In medieval times, the carnival was a curious part of the annual flow of life. In the months before Lent, the regular conventions of society were turned on their head. It was a time of indulgence and debauchery, cross-dressing and inebriation, licentiousness and sin. It was a festival of inversion when anything was possible.

Fast forward several centuries and the world is unrecognisable, but a legacy of that tradition persists. Festivities like Mardi Gras or Karneval are direct descendants of the medieval revelry, while seasonal fairs like The Hoppings serve a very similar purpose. Once a year, the normal rules of life are suspended and pleasure is king. Safely contained in time and space, the modern-day carnival acts as a safety valve for humanity’s wilder impulses.

And so to carnival’s not so distant cousin and the similarly unrestrained debauchery of the Away End. At its best, a joyously raucous, exuberant, unhinged celebration of life. A great seething, feral mass of energy. And limbs. Otherwise sensible folk momentarily intoxicated by an intense shared experience, if not infrequently by copious quantities of pleasure-enhancing substances, legal or otherwise.

There are many ways to support a team, of course. And as age creeps up on all of us, the comparative calm of the contemplative gaze from the Barbour-clad, hip-flasked East Stand draws us ever closer like a pair of comfy slippers. But let’s face it; the irresistible allure of our teenage kicks in the away end never truly disappears.

Behind enemy lines, navigating the dark narrow back streets around Ayresome Park or Maine Road. Being escorted from West Ham tube station by a regiment of mounted police while a ferocious mob of Grant Mitchell wannabes beckon you, arms outstretched, to join them for a polite exchange of views on the other side of the road. Furiously and defiantly cheering on eight men at the Baseball Ground to the most heroic 4-1 defeat in history as wooden seats fly overhead.

This is not normal. This is not everyday life. This is why we can’t give it up.

And yet… and yet… it certainly feels like there are legitimate questions to be asked at the moment about where exactly we draw the limits of our indulgence of our favourite unrenouncable carnival.

The first-hand accounts from the Euros final at Wembley last year made for horrific reading, including the one we published from one of our regular contributors. Ticketless fans forced entry, widespread drug use clearly fuelled disorder, and security measures and stewarding proved utterly inadequate. Since then, we’ve seen a spate of pitch invasions across the English game, further evidence of endemic Class A drug use, and a new-found ubiquity for flares and their inevitable consequences.

We’ve been spared the worst excesses of that apparently worsening behaviour in our crowds, but still something is brewing and behaviour deteriorating. Maybe it was the curious nature of the occasion after our stroll to safety and the opposition’s jeopardy, but I felt strangely detached in the away end at Burnley. More to the point, it was the first time in a long time that I’d set foot in a ground without a couple of pre-match looseners, and that lent the occasion a very different feel. Literally a sober(ing) experience.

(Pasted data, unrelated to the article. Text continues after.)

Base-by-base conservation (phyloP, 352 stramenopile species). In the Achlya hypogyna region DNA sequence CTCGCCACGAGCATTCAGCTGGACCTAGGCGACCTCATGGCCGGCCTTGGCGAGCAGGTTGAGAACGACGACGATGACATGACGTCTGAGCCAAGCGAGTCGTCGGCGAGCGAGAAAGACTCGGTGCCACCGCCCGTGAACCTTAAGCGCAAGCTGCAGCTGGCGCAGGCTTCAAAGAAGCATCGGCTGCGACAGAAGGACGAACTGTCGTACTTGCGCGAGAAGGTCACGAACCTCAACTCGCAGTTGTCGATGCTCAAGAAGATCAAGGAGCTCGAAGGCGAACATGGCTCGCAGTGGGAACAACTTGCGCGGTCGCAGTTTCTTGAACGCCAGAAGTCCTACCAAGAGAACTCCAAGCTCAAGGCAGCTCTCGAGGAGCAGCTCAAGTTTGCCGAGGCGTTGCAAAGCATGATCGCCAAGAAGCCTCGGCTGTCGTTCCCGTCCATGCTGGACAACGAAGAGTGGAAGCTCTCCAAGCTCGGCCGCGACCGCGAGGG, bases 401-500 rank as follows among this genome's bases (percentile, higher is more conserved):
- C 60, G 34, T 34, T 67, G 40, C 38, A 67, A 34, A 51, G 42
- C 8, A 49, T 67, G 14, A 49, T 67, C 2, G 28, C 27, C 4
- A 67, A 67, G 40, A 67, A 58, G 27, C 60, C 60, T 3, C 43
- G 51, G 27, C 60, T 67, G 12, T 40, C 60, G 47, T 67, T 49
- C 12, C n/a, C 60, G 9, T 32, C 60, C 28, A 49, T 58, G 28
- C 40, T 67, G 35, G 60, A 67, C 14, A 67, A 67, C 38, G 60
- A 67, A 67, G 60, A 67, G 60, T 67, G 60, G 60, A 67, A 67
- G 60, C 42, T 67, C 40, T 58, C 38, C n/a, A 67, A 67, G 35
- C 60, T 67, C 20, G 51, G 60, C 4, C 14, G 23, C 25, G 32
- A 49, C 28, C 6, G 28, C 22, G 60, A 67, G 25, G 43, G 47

Above all, I was unfortunate enough to have a seat in the back row of the lower section, right at the top of the steps that provide the main access point into the stand. As kick-off approached, the row was largely empty so that anyone coming up the steps simply decided it would be easier to take up station there than to find their own allocated seat. Fifteen minutes later and there were twenty of us crammed into the space notionally serving a handful of seats, not to mention a crowd completely filling the access area behind and showing no signs of being moved on by the stewards or police standing among them.

The same thing happened at Everton, together with the same furious ranting by those fans at any attempt from stewards to suggest they might actually occupy their own seat (or rather the space in front of it). At Old Trafford the aisle became an old fashioned open terrace, just without the safety barriers. And at the Etihad, there were empty seats all around me despite the sell-out. The reason? I was in the penultimate row at the top of the third tier. I’m assuming most people couldn’t be bothered to make their way up there and were clustered elsewhere.

Maybe I’m just getting old. But there’s a serious point here. Any pretence at effective stewarding of away fans seems to have simply evaporated. The away end has been conceded as a space by the authorities. And while that might seem to offer a welcome freedom from restraint, it also means an absence of the essential duty of care that we are owed.

We saw that at Leeds, where creaking, poorly maintained infrastructure combined with poorly paid, uninterested, barely trained stewards who clearly had neither the will nor the skills to intervene to ensure the safety of fans. And in Paris, Liverpool fans were on the receiving end of a different but related response. If the authorities imagine a space of transgression and lawlessness, they react with the kind of unacceptable inhuman tactics we saw on display around the Stade de France.

Of course, it doesn’t need to be this way at all. Respect and consideration for away fans has long been in short supply. But let’s not create the conditions where that is eroded further.

Matthew Philpotts @mjp19731